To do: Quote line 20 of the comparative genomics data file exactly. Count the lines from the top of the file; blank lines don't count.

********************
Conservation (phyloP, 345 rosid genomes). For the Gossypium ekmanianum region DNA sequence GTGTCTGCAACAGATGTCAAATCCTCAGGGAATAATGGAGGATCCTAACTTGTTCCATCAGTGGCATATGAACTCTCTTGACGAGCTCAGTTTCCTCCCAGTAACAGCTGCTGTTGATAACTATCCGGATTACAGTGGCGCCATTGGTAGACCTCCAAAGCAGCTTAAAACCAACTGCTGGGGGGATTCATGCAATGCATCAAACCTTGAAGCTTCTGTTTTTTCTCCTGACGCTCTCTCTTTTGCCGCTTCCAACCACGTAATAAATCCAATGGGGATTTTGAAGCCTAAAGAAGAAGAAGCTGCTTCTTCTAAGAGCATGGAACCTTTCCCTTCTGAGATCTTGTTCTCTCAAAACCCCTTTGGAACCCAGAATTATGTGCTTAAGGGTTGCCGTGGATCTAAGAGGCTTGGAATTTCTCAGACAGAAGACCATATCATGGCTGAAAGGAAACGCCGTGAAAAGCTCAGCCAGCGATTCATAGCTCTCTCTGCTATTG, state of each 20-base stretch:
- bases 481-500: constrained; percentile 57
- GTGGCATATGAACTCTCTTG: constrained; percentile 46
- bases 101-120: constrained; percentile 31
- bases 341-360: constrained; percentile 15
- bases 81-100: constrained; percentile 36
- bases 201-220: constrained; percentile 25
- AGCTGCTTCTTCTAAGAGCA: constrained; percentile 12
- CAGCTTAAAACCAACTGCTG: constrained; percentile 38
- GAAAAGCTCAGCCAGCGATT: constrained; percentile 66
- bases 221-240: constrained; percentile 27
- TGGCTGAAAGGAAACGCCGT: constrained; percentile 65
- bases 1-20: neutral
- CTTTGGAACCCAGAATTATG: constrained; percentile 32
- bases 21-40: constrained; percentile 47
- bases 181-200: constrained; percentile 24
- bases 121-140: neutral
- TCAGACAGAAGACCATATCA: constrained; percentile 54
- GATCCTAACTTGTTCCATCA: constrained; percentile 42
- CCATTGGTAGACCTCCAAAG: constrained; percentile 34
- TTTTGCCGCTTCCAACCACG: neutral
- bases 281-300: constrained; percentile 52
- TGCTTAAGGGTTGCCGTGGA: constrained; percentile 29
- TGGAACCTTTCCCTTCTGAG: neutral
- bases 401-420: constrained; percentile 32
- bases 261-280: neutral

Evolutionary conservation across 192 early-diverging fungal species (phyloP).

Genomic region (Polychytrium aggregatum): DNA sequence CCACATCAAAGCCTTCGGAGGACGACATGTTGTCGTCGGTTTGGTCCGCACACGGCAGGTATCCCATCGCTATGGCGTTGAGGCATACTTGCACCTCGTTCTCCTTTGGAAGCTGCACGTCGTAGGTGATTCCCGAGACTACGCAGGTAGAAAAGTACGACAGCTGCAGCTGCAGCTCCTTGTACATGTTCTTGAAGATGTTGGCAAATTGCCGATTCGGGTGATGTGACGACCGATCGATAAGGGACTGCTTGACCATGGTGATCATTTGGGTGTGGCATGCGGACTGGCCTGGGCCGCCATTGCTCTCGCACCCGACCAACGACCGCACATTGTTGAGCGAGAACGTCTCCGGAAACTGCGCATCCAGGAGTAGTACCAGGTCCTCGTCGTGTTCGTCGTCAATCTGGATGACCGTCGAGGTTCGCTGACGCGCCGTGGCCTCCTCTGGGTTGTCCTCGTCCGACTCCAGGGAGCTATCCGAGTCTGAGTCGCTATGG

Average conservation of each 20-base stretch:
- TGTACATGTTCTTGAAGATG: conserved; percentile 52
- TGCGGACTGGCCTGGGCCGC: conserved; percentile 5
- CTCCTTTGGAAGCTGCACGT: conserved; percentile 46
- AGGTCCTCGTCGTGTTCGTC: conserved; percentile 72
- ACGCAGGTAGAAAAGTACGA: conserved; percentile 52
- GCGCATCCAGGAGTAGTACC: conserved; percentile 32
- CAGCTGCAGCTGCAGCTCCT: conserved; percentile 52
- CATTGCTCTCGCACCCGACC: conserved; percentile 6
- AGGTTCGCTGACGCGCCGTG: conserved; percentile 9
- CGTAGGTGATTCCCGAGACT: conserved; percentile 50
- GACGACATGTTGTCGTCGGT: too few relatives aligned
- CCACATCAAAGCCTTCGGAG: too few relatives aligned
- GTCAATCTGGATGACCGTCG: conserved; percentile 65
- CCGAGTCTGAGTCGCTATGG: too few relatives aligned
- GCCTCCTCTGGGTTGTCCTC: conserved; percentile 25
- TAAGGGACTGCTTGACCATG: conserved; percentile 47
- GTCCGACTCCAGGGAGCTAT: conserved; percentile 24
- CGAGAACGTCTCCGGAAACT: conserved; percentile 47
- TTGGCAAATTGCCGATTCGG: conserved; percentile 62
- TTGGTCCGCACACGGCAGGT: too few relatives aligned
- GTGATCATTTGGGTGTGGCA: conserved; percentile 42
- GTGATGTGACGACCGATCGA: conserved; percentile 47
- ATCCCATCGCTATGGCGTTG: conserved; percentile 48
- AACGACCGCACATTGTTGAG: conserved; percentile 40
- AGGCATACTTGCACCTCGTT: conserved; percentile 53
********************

- CCATTGGTAGACCTCCAAAG: constrained; percentile 34